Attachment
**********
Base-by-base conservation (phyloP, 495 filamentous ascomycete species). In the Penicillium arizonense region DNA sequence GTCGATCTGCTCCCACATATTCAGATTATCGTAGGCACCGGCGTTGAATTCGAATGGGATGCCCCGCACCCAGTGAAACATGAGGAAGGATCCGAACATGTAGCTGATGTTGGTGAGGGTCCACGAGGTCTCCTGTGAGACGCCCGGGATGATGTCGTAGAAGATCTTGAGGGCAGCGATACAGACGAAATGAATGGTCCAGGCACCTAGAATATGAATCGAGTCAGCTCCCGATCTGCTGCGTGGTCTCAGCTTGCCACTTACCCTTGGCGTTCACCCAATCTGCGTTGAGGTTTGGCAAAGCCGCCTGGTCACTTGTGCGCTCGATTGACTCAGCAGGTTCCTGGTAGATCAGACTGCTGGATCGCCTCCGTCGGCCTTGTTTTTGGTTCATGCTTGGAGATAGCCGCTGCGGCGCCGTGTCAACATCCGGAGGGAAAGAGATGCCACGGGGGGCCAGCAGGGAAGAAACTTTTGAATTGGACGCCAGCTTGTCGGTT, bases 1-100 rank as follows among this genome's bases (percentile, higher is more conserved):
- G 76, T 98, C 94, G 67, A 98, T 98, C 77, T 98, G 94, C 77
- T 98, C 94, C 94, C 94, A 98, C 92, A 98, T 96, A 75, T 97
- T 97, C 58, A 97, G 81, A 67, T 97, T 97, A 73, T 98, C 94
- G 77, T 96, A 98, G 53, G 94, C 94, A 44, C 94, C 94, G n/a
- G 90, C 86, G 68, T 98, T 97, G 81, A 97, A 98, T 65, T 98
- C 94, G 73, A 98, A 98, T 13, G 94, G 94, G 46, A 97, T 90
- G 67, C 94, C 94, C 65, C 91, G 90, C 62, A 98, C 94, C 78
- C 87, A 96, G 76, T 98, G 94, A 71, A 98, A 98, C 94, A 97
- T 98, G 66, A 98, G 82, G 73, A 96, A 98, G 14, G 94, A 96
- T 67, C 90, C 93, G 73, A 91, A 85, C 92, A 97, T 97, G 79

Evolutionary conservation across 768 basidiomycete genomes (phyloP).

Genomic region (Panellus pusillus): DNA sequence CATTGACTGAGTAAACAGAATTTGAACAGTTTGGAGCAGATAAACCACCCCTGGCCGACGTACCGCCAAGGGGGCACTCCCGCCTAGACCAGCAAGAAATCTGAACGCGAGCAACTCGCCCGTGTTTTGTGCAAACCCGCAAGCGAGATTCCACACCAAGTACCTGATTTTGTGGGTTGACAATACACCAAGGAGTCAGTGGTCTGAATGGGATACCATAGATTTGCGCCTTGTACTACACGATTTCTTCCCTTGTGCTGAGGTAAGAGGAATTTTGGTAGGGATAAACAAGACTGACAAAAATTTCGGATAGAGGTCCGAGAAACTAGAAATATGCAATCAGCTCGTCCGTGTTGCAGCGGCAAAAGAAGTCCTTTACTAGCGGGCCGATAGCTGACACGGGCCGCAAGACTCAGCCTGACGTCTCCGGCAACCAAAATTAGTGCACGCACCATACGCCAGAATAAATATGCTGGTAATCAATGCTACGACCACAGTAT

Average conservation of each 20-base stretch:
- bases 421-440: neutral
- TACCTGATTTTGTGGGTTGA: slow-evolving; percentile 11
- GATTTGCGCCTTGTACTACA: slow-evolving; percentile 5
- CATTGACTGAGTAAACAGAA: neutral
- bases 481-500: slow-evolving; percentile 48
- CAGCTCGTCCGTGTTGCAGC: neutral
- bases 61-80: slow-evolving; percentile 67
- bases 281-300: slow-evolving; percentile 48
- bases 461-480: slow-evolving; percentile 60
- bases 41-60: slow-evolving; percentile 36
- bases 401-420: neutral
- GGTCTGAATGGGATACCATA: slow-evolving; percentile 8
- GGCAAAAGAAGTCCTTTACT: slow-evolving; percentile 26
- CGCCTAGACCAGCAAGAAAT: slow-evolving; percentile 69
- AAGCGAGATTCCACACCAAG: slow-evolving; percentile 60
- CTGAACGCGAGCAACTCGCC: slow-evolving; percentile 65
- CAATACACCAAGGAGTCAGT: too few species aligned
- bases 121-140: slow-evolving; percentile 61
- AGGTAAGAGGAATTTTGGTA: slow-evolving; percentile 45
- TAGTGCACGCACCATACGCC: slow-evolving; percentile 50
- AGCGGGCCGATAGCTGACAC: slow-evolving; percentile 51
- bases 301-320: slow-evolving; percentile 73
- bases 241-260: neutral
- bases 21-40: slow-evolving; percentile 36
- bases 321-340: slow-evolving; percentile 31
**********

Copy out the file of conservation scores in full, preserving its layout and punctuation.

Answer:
Base-by-base conservation (phyloP, 495 filamentous ascomycete species). In the Penicillium arizonense region DNA sequence GTCGATCTGCTCCCACATATTCAGATTATCGTAGGCACCGGCGTTGAATTCGAATGGGATGCCCCGCACCCAGTGAAACATGAGGAAGGATCCGAACATGTAGCTGATGTTGGTGAGGGTCCACGAGGTCTCCTGTGAGACGCCCGGGATGATGTCGTAGAAGATCTTGAGGGCAGCGATACAGACGAAATGAATGGTCCAGGCACCTAGAATATGAATCGAGTCAGCTCCCGATCTGCTGCGTGGTCTCAGCTTGCCACTTACCCTTGGCGTTCACCCAATCTGCGTTGAGGTTTGGCAAAGCCGCCTGGTCACTTGTGCGCTCGATTGACTCAGCAGGTTCCTGGTAGATCAGACTGCTGGATCGCCTCCGTCGGCCTTGTTTTTGGTTCATGCTTGGAGATAGCCGCTGCGGCGCCGTGTCAACATCCGGAGGGAAAGAGATGCCACGGGGGGCCAGCAGGGAAGAAACTTTTGAATTGGACGCCAGCTTGTCGGTT, bases 1-100 rank as follows among this genome's bases (percentile, higher is more conserved):
- G 76, T 98, C 94, G 67, A 98, T 98, C 77, T 98, G 94, C 77
- T 98, C 94, C 94, C 94, A 98, C 92, A 98, T 96, A 75, T 97
- T 97, C 58, A 97, G 81, A 67, T 97, T 97, A 73, T 98, C 94
- G 77, T 96, A 98, G 53, G 94, C 94, A 44, C 94, C 94, G n/a
- G 90, C 86, G 68, T 98, T 97, G 81, A 97, A 98, T 65, T 98
- C 94, G 73, A 98, A 98, T 13, G 94, G 94, G 46, A 97, T 90
- G 67, C 94, C 94, C 65, C 91, G 90, C 62, A 98, C 94, C 78
- C 87, A 96, G 76, T 98, G 94, A 71, A 98, A 98, C 94, A 97
- T 98, G 66, A 98, G 82, G 73, A 96, A 98, G 14, G 94, A 96
- T 67, C 90, C 93, G 73, A 91, A 85, C 92, A 97, T 97, G 79

Evolutionary conservation across 768 basidiomycete genomes (phyloP).

Genomic region (Panellus pusillus): DNA sequence CATTGACTGAGTAAACAGAATTTGAACAGTTTGGAGCAGATAAACCACCCCTGGCCGACGTACCGCCAAGGGGGCACTCCCGCCTAGACCAGCAAGAAATCTGAACGCGAGCAACTCGCCCGTGTTTTGTGCAAACCCGCAAGCGAGATTCCACACCAAGTACCTGATTTTGTGGGTTGACAATACACCAAGGAGTCAGTGGTCTGAATGGGATACCATAGATTTGCGCCTTGTACTACACGATTTCTTCCCTTGTGCTGAGGTAAGAGGAATTTTGGTAGGGATAAACAAGACTGACAAAAATTTCGGATAGAGGTCCGAGAAACTAGAAATATGCAATCAGCTCGTCCGTGTTGCAGCGGCAAAAGAAGTCCTTTACTAGCGGGCCGATAGCTGACACGGGCCGCAAGACTCAGCCTGACGTCTCCGGCAACCAAAATTAGTGCACGCACCATACGCCAGAATAAATATGCTGGTAATCAATGCTACGACCACAGTAT

Average conservation of each 20-base stretch:
- bases 421-440: neutral
- TACCTGATTTTGTGGGTTGA: slow-evolving; percentile 11
- GATTTGCGCCTTGTACTACA: slow-evolving; percentile 5
- CATTGACTGAGTAAACAGAA: neutral
- bases 481-500: slow-evolving; percentile 48
- CAGCTCGTCCGTGTTGCAGC: neutral
- bases 61-80: slow-evolving; percentile 67
- bases 281-300: slow-evolving; percentile 48
- bases 461-480: slow-evolving; percentile 60
- bases 41-60: slow-evolving; percentile 36
- bases 401-420: neutral
- GGTCTGAATGGGATACCATA: slow-evolving; percentile 8
- GGCAAAAGAAGTCCTTTACT: slow-evolving; percentile 26
- CGCCTAGACCAGCAAGAAAT: slow-evolving; percentile 69
- AAGCGAGATTCCACACCAAG: slow-evolving; percentile 60
- CTGAACGCGAGCAACTCGCC: slow-evolving; percentile 65
- CAATACACCAAGGAGTCAGT: too few species aligned
- bases 121-140: slow-evolving; percentile 61
- AGGTAAGAGGAATTTTGGTA: slow-evolving; percentile 45
- TAGTGCACGCACCATACGCC: slow-evolving; percentile 50
- AGCGGGCCGATAGCTGACAC: slow-evolving; percentile 51
- bases 301-320: slow-evolving; percentile 73
- bases 241-260: neutral
- bases 21-40: slow-evolving; percentile 36
- bases 321-340: slow-evolving; percentile 31